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£10,000 raised in memo legal bid

Published 26/05/2015

Sir Malcolm Bruce accused the SNP of attempting to 'extinguish all opposition' in Scotland
Sir Malcolm Bruce accused the SNP of attempting to 'extinguish all opposition' in Scotland

A crowdfunding campaign to raise funds for a legal battle to oust former Scottish secretary Alistair Carmichael as an MP has raised more than £10,000.

Police are also trying to establish whether a crime has been committed after Mr Carmichael falsely denied leaking a memo smearing SNP leader Nicola Sturgeon during the general election campaign.

More than 700 people have donated money to "The People Versus Carmichael" campaign in just a few hours.

The campaign, launched by Kirkwall-based pro-independence and SNP supporter Fiona MacInnes, aims to raise £60,000 "for legal representation to hold Alistair Carmichael accountable for his behaviour before, during and after the election campaign".

It states: "If successful we will raise an election petition in the courts. This could begin a process which could have the recent result in Orkney and Shetland overturned.

"This campaign is not supported by any political party but by residents of Orkney and Shetland who are disappointed in the behaviour of their MP and want our politics conducted honestly and without smears."

A Police Scotland spokesman said: "We can confirm that a complaint has been received and inquiries are ongoing to establish whether there is any criminality."

Mr Carmichael has said he would have quit the Cabinet if he were still a minister.

He was one of just eight Liberal Democrat survivors on May 7 but his majority of over 10,000 was squeezed to 817 votes by the SNP.

Senior Liberal Democrat Sir Malcolm Bruce, who stood down ahead of the election, has suggested the Commons would be cleared out if every MP who told a lie had to quit.

Speaking to the BBC Radio 4 Today programme, Sir Malcolm - a former deputy leader of his party - said: "If you're suggesting every MP who has never quite told the truth or indeed told a brazen lie, including ministers, including Cabinet ministers, including prime ministers, we'd clear out the House of Commons very fast, I would suggest."

Asked if he was suggesting that lying in public life is widespread, Sir Malcolm replied: "No. Well, yes - I think the answer is lots of people have told lies and you know that to be perfectly true."

But James Cleverly, the new Conservative MP for Braintree, told the Press Association: "Frankly, in my experience politicians rarely lie much at all because the risks to do so in almost all circumstances are so massively outweighed.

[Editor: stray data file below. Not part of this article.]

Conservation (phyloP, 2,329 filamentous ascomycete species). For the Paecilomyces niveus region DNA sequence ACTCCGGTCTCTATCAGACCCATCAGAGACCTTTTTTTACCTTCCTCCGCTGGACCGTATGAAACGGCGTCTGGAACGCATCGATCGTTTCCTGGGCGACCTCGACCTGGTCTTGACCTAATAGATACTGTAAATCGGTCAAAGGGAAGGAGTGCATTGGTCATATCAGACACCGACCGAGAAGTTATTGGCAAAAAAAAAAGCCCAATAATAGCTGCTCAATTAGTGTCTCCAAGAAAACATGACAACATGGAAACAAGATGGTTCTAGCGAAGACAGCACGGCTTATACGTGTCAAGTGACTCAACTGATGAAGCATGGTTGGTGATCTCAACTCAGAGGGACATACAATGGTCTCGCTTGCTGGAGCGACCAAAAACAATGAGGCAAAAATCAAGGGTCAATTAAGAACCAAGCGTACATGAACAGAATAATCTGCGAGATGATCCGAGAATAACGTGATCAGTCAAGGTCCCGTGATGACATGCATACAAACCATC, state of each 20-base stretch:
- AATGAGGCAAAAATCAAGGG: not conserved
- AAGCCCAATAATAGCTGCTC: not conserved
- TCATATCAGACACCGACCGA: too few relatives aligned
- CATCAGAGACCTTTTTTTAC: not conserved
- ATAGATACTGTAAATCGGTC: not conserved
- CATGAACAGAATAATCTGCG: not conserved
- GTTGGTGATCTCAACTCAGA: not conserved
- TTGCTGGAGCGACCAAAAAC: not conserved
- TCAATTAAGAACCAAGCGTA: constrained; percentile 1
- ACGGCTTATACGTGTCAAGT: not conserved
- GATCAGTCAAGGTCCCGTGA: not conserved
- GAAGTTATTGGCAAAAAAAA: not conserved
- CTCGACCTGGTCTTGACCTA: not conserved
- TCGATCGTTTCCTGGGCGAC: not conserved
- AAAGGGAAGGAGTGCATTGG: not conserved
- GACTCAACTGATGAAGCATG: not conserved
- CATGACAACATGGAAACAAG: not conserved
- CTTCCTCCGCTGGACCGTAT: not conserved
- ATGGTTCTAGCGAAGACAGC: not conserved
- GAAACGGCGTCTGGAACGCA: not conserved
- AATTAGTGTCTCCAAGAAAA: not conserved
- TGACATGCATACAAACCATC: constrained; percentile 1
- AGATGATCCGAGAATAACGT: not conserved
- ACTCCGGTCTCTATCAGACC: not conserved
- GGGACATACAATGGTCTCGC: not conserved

"I think (Malcolm Bruce) is completely wrong about this. I think if he wanted really to do Alistair Carmichael any favours, he should stop talking."

Labour MP for Bassetlaw John Mann said Sir Malcolm's comments were surprising for someone who chaired a Commons select committee before the election.

Mr Mann highlighted the seven "principles of public life", which formalise "honesty" as one of the key standards politicians should keep to.

He said: "There are plenty of people who avoid answering a question but that is not the same as lying."

Mr Mann said Mr Carmichael's case demonstrated the need for voter-initiated recall, rather than the system - implemented shortly before the election by Liberal Democrat ministers - which begins in Parliament.

SNP MP Pete Wishart said: "This was an extraordinary outburst and a new low, even by the standards of the Lib Dems' increasingly desperate attempts to defend the indefensible and keep Alistair Carmichael in his taxpayer-funded job."

Mr Carmichael has apologised to both Ms Sturgeon and the French ambassador to the UK after a Cabinet Office investigation into the leak concluded he "could and should have stopped the sharing of the memo".

Mr Carmichael said he had not seen the document before it was published in the Telegraph but he was ''aware of its content and agreed that my special adviser (Euan Roddin) should make it public''.

A Liberal Democrat spokeswoman said: "Alistair Carmichael has accepted responsibility for his error of judgement, apologised to Nicola Sturgeon and the French ambassador and declined his ministerial severance payment.

"Alistair is now focussing on his job of representing Orkney and Shetland."

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